Wildfires rage across Utah, threaten communities

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SALT LAKE CITY — As six wildfires burn across Utah Monday morning, Gov. Gary Hebert has called in the National Guard, and a firefighting crew from Delaware is headed to Utah to help battle wildfires.

The Bureau of Land Management said Monday that three of the six fires burning in Utah weren't too large, but the fire burning at the Utah and Idaho border was threatening neighboring communities.

State Fire

As of Monday morning, the State Fire was 38 percent contained and had burned over 11,000 acres. This was the first time this year that the governor has called for the Guard to help out. A team of 20 wildland firefighters trained under the Delaware Forest Service was also scheduled to board a flight Monin the Skull Valley area of Tooele County day morning in Harrisburg, Pa., bound for Salt Lake City to help.

More than 200 people were working to stop the fire from spreading to the neighboring communities. They were using bulldozers, shovels, fire engines and helicopters. Two National Guard Blackhawk helicopters have been dispatched to help out.

Patch Springs Fire


The Patch Springs Fire was burning rapidly and out of control in the Skull Valley area of Tooele County Monday because of high temperatures, low humidity and strong winds. The fire had burned over 6,800 acres by Monday afternoon.

The blaze crested over the mountain towards Tooele and was heading towards the Goshute Indian Reservation. 12 homes, five commercial properties and five sheds were threatened by the fire, but none were evacuated as of Monday evening.

"(They're) continuing to try and do what they can to stop (the fire) from growing," said Joanna Wilson from the BLM.

The BLM also said the strategy for Monday was to secure the south end of the fire line to prevent it from moving towards Terra and the Indian Reservation. They added three additional fire engines and a helicopter to assist in these efforts. A DC-10 also flew in and dropped 11,000 gallons on the fire.

Roads near the fire were closed, but Skull Valley road remained open. The fire was only five percent contained as of Monday night.

Elk Complex Fire

The Elk Complex Fire was started by lightning, and has spread so much that the fire is currently considered the number one priority in the nation. The fire has burned over 125 square miles near the Idaho towns Pine and Featherville.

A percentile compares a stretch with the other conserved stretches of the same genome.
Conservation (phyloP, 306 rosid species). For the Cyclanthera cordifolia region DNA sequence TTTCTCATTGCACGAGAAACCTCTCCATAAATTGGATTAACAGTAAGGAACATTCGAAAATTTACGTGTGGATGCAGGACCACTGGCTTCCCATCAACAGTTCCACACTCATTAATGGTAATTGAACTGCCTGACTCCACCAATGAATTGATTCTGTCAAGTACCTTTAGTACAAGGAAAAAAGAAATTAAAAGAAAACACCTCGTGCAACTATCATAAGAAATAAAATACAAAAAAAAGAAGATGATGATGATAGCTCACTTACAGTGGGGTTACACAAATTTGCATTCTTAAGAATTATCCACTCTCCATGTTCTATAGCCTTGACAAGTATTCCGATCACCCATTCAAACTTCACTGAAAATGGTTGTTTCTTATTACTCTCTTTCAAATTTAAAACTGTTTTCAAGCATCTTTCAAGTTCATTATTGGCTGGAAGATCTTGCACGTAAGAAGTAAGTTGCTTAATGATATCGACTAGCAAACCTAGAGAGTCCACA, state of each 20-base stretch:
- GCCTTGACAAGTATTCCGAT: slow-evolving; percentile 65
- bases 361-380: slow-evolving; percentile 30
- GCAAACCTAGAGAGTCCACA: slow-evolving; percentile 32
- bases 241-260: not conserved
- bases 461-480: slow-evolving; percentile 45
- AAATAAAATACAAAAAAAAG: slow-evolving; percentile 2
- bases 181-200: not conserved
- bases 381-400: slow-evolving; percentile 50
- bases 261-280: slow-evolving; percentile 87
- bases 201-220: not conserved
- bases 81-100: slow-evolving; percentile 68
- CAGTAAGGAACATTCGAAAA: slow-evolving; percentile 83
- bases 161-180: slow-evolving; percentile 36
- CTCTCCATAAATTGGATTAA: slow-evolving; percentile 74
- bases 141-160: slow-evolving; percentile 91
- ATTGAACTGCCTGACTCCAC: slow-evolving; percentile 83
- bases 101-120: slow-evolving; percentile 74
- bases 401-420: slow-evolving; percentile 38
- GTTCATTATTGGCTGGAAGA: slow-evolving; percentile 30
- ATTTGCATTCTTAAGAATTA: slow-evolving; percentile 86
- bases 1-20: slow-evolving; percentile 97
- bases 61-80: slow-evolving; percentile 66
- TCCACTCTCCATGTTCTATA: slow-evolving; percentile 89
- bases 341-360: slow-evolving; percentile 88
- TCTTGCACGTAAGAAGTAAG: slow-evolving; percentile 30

Both towns are under mandatory evacuation order, but some residents chose to stay and monitor their property. Authorities had to force some residents to leave.

The fire is currently only five percent contained.

Millville Fire

A red flag warning was issued Monday afternoon in Cache County due to gusty winds and dry lightning, as crews battled a thriving wildfire.

In Cache County, crews were fighting the Millville Fire that had already scorched about 2,000 acres and it was still growing. Millville Canyon was closed Monday.

General location of Patch Springs Fire (Map: Utah Fire Info)
General location of Patch Springs Fire (Map: Utah Fire Info)

The BLM said a fire in Tooele County grew from roughly 30 acres to 3,000 within eight hours.

Other fires

In Spanish Fork, the Third Water Fire had burned about 100 acres by Monday morning. The fire was subdued by precipitation in the area, and crews were able to contain the fire to a small area between Third Water and Fourth Water creeks, east of Ray's Valley Road on the Spanish Fork Ranger District.

Forest Service Road 70258, the Great Western Trail, Fourth Water Trail and the Third Water Trail were all closed due to the fire.

Grace Fire, 12 miles north of Escalante in the Dixie National Forest, had burned 200 acres by Monday.

Lightning sparked the Mount Elmer Fire Friday in the Mount Naomi Wilderness. The fire has only burned 6 acres. Though it was being monitored, no resources have been put on the fire, the US Forest Service said Monday.

Last year, Utah had three big fires that the National Guard helped with, but for this late in the fire season, the BLM said it was very unusual to put them into action.

Contributing: Andrew Adams and Associated Press

Video Contributing: Mike Anderson


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